You’ve definitely heard about the importance of exercise and how good it is for your health. But did you know that different ages benefit from different exercises more than others? If you thought that exercise in your sixties should look like exercise in your fifties, read on.
According to Pete McCall, each decade of life comes along with its unique demands and requirements along with biological changes, and that means you need a different game plan for each.
With our wide array of living options and levels of assistance catering primarily to older adults, Bridgeway of Bensenville recognizes the importance of catering exercise needs to the elderly population. In this post, we’ll explore one segment – adults between the ages of 60 and 70 and their exercise recommendations.
Tailoring Exercise for the Sixty-Year-Old
In McCall’s words regarding this decade,
“It’s more important than ever to exercise most days of the week. You can continue to do high-intensity workouts, but limit them to two days or less for optimal recovery. If you enjoy resistance training, this may be the time to start using more machines, which make it possible to use heavier weights while minimizing wear and tear on your joints.”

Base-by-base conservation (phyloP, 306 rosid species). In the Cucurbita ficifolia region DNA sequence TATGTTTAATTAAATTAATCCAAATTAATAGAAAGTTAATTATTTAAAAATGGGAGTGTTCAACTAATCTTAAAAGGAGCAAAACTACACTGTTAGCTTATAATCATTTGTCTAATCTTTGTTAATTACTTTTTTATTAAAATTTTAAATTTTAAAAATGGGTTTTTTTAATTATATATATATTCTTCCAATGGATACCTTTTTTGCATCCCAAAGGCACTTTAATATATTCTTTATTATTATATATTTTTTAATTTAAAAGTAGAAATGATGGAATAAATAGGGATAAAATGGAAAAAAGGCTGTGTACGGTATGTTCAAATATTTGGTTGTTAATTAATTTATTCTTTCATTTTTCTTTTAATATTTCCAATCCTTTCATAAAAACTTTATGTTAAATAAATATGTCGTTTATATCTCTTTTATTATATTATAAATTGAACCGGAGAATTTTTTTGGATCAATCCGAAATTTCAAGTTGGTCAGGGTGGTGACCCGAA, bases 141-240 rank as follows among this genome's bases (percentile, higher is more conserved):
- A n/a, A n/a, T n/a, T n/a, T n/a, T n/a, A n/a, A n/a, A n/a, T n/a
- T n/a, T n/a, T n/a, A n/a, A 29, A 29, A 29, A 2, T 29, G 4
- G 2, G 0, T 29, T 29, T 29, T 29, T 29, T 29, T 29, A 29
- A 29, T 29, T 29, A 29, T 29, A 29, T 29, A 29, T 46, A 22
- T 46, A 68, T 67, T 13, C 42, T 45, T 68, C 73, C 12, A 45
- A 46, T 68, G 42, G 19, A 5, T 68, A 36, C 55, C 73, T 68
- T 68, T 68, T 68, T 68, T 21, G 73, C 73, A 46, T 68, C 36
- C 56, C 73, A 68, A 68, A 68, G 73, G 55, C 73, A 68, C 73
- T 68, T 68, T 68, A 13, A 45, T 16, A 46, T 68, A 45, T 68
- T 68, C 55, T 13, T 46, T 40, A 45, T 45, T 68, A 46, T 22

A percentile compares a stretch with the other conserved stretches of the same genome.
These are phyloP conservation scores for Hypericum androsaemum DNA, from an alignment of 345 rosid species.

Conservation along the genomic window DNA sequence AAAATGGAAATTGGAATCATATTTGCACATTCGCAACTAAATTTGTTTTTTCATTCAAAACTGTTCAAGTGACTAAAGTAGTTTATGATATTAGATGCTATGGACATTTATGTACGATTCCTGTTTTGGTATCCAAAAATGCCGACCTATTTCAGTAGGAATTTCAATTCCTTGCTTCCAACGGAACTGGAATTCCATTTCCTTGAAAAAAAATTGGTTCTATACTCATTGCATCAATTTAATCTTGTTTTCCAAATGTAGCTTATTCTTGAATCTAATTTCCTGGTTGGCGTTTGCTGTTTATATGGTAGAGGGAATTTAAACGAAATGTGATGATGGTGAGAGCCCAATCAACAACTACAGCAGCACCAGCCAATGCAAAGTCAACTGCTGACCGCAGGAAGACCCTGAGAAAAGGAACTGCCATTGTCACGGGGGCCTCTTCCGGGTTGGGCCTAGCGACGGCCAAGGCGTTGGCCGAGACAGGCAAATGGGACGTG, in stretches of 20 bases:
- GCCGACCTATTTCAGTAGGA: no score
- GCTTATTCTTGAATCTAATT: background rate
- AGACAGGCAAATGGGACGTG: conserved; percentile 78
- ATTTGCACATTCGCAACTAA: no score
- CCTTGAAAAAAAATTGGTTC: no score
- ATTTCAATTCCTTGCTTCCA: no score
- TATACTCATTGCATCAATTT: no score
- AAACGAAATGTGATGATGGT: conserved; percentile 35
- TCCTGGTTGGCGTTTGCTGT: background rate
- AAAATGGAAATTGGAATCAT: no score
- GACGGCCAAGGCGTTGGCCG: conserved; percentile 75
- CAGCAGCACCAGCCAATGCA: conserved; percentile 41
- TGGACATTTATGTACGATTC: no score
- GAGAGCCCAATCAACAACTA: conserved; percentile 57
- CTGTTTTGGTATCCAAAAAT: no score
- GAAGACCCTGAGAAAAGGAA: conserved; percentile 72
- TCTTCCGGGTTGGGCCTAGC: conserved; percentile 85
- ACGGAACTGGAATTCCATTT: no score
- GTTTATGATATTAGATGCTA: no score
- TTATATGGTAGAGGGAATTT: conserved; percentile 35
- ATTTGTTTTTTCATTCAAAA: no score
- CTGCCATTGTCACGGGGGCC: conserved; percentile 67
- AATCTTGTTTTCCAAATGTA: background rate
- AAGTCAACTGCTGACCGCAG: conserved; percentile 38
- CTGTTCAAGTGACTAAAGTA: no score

Dr. Aaron Baggish, a cardiologist and fitness expert at Harvard-affiliated Massachusetts General Hospital, suggests splitting aerobic and resistance exercises. For people aged between 60 and 80, 20 percent of their exercise time should be spent on resistance exercise while 80 percent should go to moderate aerobic activity.
In addition, McCall suggests that you use your muscles in different ways. To do this, he recommends changing your workouts regularly.
Another form of exercise to incorporate is yoga. According to Dr. Baggish, “The beauty of yoga is that anyone of any physical capacity can do some type of yoga. People of all ages, whether they are in a wheelchair or have bad joint problems, can do yoga because it allows them to set their pace and priorities.”
So just how much exercise do you need? According to Dr. Baggish, 1 hour of exercise, 5 times a week is ideal. But even if this doesn’t work for you, you can work towards getting there.
Exercise Challenges for Seniors
As you age, you may experience health issues like heart problems or diabetes. It is, therefore, important to speak to your doctor before starting your exercise program so that you can have it tailored to your specific circumstances.
What does your exercise routine look like?
Please share in the comments below.